Around the same time as the DVD issue of "40 Days and 40 Nights," a number of other films were released on disc, Academy Award winners like "Amadeus," "Unforgiven," and "One Flew Over the Cuckoo's Nest"; family fare like "The Rookie" and "Monsters, Inc."; swashbuckling adventures like "The Count of Monte Cristo"; unique Tarantino films like "Pulp Fiction" and "Reservoir Dogs"; moving dramas like "We Were Soldiers"; brilliant documentaries like Ken Burns' "The Civil War"; and certified classics like "A Hard Day's Night" and "Singin' in the Rain." The reason I mention this is because it makes me wonder why, with so much great new stuff available, anybody would want to spend money renting or buying a raunchy, smarmy, tawdry piece of nonsense.
Yes, I've heard the usual response: Films like 2002's "40 Days and 40 Nights" are meant to be harmless fun, brainless diversions that aren't supposed to be taken seriously or be scrutinized too closely. The fact is, though, it's two hours of a person's life involved, besides the bucks, and I personally value my time more highly than to waste it. OK, I do admit that one person's gem is another person's junk, and some of you may consider "Singin' in the Rain" a waste of time. But you come here for an opinion, you get an opinion, and my opinion is that my time expended on "40 Days and 40 Nights" could have better been spent on other pursuits. Like answering my wife's call to take out the garbage.
To its credit, "40 Days and 40 Nights" tries mightily to be good-natured and lighthearted, and to this end it succeeds, at least up until the very end where a fairly serious moral episode is treated, I thought, much too casually. No, the problem with the film is not its breezy attitude; it is that it's entirely one-dimensional and (dare I say it?) boring. The movie involves just one thing from beginning to end: sex. Or, more precisely, the results of not having sex. Now, don't get me wrong; I have nothing against sex. But too much of a good thing, like ninety-five minutes of running sex jokes and sexual innuendos, gets tiresome, especially when none of it is very funny or very sexy.
The film stars the popular and amiable young actor, Josh Hartnett, from "Pearl Harbor," "O," and "Black Hawk Down." And that's about as far as the amiability of any of the characters extends. In fact, because Hartnett is in practically every scene, it's as though the film were written specifically for and around him. I don't know. In any case, he plays a young San Francisco dot.commer named Matt, who since breaking up with his girlfriend, Nicole, can't be with another woman without having panic attacks. He even takes to faking orgasms to get by. But aside from his sexual appetite, he's a good Catholic, so he decides there's only one thing to do to purge his mind of Nicole: He gives up sex for Lent.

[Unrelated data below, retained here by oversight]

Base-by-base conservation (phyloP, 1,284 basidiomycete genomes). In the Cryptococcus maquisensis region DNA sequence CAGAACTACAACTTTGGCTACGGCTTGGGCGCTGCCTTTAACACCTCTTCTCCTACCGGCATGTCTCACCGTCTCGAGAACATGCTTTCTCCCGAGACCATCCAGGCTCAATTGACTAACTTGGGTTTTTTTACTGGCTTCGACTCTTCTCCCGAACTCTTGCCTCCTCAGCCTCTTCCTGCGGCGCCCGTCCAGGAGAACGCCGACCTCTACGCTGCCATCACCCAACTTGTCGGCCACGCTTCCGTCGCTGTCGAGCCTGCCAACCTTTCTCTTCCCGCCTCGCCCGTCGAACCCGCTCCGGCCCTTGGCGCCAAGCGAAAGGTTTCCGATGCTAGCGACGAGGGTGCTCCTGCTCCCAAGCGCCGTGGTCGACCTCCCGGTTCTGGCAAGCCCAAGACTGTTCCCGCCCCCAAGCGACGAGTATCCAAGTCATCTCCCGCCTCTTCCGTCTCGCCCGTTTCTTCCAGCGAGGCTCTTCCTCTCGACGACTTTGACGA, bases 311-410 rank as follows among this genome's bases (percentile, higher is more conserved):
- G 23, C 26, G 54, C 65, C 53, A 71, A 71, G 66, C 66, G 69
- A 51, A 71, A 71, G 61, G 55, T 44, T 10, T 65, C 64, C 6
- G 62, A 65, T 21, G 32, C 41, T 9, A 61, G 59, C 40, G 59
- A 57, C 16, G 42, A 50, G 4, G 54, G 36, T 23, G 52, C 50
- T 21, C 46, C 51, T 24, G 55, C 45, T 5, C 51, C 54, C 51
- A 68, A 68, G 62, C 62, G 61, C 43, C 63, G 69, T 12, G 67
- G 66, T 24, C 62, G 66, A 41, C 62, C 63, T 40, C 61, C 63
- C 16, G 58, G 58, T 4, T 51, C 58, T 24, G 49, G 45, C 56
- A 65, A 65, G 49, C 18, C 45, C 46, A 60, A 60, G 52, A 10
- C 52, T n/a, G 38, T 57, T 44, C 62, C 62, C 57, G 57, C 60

That's right; he vows not to have sex for forty days and forty nights. No sex, no touching, no fondling, no sexual intimacy of any kind, and no masturbation. He figures if he can maintain this temporary vow of celibacy, everything in his life will turn out OK. He will grow stronger through self denial and sacrifice. His brother and confidant, an aspiring priest, tells him he won't last a week, and his buddies at work form an Internet betting pool on how long he'll be able to hold out. Matt does fine until he meets Erica (Shannyn Sossamon) and falls in love; then his vow starts to hurt really bad. So, the comedy turns to romance; but I found little chemistry in their relationship. It just becomes another plot device to further the sex gags.
And that's it. That's the whole story line. Basically, the plot is an excuse for a ton of vulgar language, sex, and nudity. Now, here's the real kicker: The only thing everyone has on his or her mind throughout the entire story is sex. As Matt's roommate says, "You can pass off two dates without a kiss as old-fashioned; you go three and you're a homo." That appears to be the attitude of every person in the story. Everybody sleeps with one another; everybody sleeps together on the first date; everybody talks dirty; everybody thinks, breathes, acts, and lives for sex twenty-four hours a day. Everybody Matt works with, including his boss, is horny; the women at his office, after finding out about his vow, try to seduce him; even Matt's mom and dad discuss sex and sexual positions with their kids at the dinner table!